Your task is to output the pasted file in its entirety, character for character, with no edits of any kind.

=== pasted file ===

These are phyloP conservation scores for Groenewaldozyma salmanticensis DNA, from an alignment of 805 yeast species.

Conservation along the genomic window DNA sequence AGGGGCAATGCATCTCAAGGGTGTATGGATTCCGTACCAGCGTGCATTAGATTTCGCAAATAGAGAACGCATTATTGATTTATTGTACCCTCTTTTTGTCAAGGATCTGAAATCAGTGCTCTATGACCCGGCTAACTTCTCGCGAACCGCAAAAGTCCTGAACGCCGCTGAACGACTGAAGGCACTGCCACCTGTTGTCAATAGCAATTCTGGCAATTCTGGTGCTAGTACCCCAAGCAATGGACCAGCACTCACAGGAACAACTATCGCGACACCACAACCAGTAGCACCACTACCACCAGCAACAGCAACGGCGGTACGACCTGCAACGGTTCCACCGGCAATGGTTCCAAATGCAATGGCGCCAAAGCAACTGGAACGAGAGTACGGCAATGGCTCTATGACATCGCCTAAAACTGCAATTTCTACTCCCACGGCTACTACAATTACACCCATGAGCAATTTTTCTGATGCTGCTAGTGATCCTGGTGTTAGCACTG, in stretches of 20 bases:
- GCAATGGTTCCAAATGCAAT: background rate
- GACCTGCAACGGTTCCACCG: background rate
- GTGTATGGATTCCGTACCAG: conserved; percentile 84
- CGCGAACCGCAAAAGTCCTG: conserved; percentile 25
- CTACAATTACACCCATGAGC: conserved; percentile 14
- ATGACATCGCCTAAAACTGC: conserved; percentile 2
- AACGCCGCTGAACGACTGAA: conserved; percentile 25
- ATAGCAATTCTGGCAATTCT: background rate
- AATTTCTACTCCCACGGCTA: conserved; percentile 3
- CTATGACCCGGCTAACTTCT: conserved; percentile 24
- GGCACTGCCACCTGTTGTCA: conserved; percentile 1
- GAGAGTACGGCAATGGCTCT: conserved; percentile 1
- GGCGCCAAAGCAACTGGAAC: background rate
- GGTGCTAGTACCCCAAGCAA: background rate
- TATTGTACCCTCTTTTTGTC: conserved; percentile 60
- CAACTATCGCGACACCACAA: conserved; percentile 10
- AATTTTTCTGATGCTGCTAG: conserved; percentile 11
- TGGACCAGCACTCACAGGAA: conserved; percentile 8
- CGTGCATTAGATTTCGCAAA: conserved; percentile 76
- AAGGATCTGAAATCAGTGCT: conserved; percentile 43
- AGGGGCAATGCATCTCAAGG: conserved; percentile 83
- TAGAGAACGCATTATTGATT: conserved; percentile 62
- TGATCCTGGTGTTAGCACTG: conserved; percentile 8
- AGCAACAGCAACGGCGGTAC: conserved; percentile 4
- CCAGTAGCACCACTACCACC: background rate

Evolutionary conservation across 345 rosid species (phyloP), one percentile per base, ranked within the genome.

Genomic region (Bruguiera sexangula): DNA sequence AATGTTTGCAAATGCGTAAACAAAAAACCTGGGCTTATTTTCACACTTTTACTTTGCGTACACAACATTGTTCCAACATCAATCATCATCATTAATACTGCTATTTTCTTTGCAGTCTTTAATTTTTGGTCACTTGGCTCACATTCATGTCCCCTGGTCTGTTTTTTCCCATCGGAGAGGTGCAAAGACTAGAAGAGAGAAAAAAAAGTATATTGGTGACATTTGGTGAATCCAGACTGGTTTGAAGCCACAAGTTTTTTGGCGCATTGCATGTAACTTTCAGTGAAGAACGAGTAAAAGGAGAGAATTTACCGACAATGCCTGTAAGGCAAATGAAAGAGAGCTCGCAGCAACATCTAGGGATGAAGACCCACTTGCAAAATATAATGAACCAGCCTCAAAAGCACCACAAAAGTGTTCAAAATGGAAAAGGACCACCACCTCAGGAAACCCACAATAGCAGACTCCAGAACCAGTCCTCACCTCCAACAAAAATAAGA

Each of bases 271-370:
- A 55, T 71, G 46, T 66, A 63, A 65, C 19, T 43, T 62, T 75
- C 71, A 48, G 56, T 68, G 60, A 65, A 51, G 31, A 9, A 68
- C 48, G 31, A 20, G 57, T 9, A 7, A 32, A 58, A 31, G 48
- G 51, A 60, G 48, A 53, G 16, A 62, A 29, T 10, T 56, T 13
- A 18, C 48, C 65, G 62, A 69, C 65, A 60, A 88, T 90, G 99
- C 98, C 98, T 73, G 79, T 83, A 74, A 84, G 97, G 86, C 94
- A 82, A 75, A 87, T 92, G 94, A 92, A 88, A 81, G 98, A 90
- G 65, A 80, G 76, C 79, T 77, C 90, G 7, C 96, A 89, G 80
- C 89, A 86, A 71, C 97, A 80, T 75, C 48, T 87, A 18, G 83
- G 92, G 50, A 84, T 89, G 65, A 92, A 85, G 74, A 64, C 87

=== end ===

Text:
These are phyloP conservation scores for Groenewaldozyma salmanticensis DNA, from an alignment of 805 yeast species.

Conservation along the genomic window DNA sequence AGGGGCAATGCATCTCAAGGGTGTATGGATTCCGTACCAGCGTGCATTAGATTTCGCAAATAGAGAACGCATTATTGATTTATTGTACCCTCTTTTTGTCAAGGATCTGAAATCAGTGCTCTATGACCCGGCTAACTTCTCGCGAACCGCAAAAGTCCTGAACGCCGCTGAACGACTGAAGGCACTGCCACCTGTTGTCAATAGCAATTCTGGCAATTCTGGTGCTAGTACCCCAAGCAATGGACCAGCACTCACAGGAACAACTATCGCGACACCACAACCAGTAGCACCACTACCACCAGCAACAGCAACGGCGGTACGACCTGCAACGGTTCCACCGGCAATGGTTCCAAATGCAATGGCGCCAAAGCAACTGGAACGAGAGTACGGCAATGGCTCTATGACATCGCCTAAAACTGCAATTTCTACTCCCACGGCTACTACAATTACACCCATGAGCAATTTTTCTGATGCTGCTAGTGATCCTGGTGTTAGCACTG, in stretches of 20 bases:
- GCAATGGTTCCAAATGCAAT: background rate
- GACCTGCAACGGTTCCACCG: background rate
- GTGTATGGATTCCGTACCAG: conserved; percentile 84
- CGCGAACCGCAAAAGTCCTG: conserved; percentile 25
- CTACAATTACACCCATGAGC: conserved; percentile 14
- ATGACATCGCCTAAAACTGC: conserved; percentile 2
- AACGCCGCTGAACGACTGAA: conserved; percentile 25
- ATAGCAATTCTGGCAATTCT: background rate
- AATTTCTACTCCCACGGCTA: conserved; percentile 3
- CTATGACCCGGCTAACTTCT: conserved; percentile 24
- GGCACTGCCACCTGTTGTCA: conserved; percentile 1
- GAGAGTACGGCAATGGCTCT: conserved; percentile 1
- GGCGCCAAAGCAACTGGAAC: background rate
- GGTGCTAGTACCCCAAGCAA: background rate
- TATTGTACCCTCTTTTTGTC: conserved; percentile 60
- CAACTATCGCGACACCACAA: conserved; percentile 10
- AATTTTTCTGATGCTGCTAG: conserved; percentile 11
- TGGACCAGCACTCACAGGAA: conserved; percentile 8
- CGTGCATTAGATTTCGCAAA: conserved; percentile 76
- AAGGATCTGAAATCAGTGCT: conserved; percentile 43
- AGGGGCAATGCATCTCAAGG: conserved; percentile 83
- TAGAGAACGCATTATTGATT: conserved; percentile 62
- TGATCCTGGTGTTAGCACTG: conserved; percentile 8
- AGCAACAGCAACGGCGGTAC: conserved; percentile 4
- CCAGTAGCACCACTACCACC: background rate

Evolutionary conservation across 345 rosid species (phyloP), one percentile per base, ranked within the genome.

Genomic region (Bruguiera sexangula): DNA sequence AATGTTTGCAAATGCGTAAACAAAAAACCTGGGCTTATTTTCACACTTTTACTTTGCGTACACAACATTGTTCCAACATCAATCATCATCATTAATACTGCTATTTTCTTTGCAGTCTTTAATTTTTGGTCACTTGGCTCACATTCATGTCCCCTGGTCTGTTTTTTCCCATCGGAGAGGTGCAAAGACTAGAAGAGAGAAAAAAAAGTATATTGGTGACATTTGGTGAATCCAGACTGGTTTGAAGCCACAAGTTTTTTGGCGCATTGCATGTAACTTTCAGTGAAGAACGAGTAAAAGGAGAGAATTTACCGACAATGCCTGTAAGGCAAATGAAAGAGAGCTCGCAGCAACATCTAGGGATGAAGACCCACTTGCAAAATATAATGAACCAGCCTCAAAAGCACCACAAAAGTGTTCAAAATGGAAAAGGACCACCACCTCAGGAAACCCACAATAGCAGACTCCAGAACCAGTCCTCACCTCCAACAAAAATAAGA

Each of bases 271-370:
- A 55, T 71, G 46, T 66, A 63, A 65, C 19, T 43, T 62, T 75
- C 71, A 48, G 56, T 68, G 60, A 65, A 51, G 31, A 9, A 68
- C 48, G 31, A 20, G 57, T 9, A 7, A 32, A 58, A 31, G 48
- G 51, A 60, G 48, A 53, G 16, A 62, A 29, T 10, T 56, T 13
- A 18, C 48, C 65, G 62, A 69, C 65, A 60, A 88, T 90, G 99
- C 98, C 98, T 73, G 79, T 83, A 74, A 84, G 97, G 86, C 94
- A 82, A 75, A 87, T 92, G 94, A 92, A 88, A 81, G 98, A 90
- G 65, A 80, G 76, C 79, T 77, C 90, G 7, C 96, A 89, G 80
- C 89, A 86, A 71, C 97, A 80, T 75, C 48, T 87, A 18, G 83
- G 92, G 50, A 84, T 89, G 65, A 92, A 85, G 74, A 64, C 87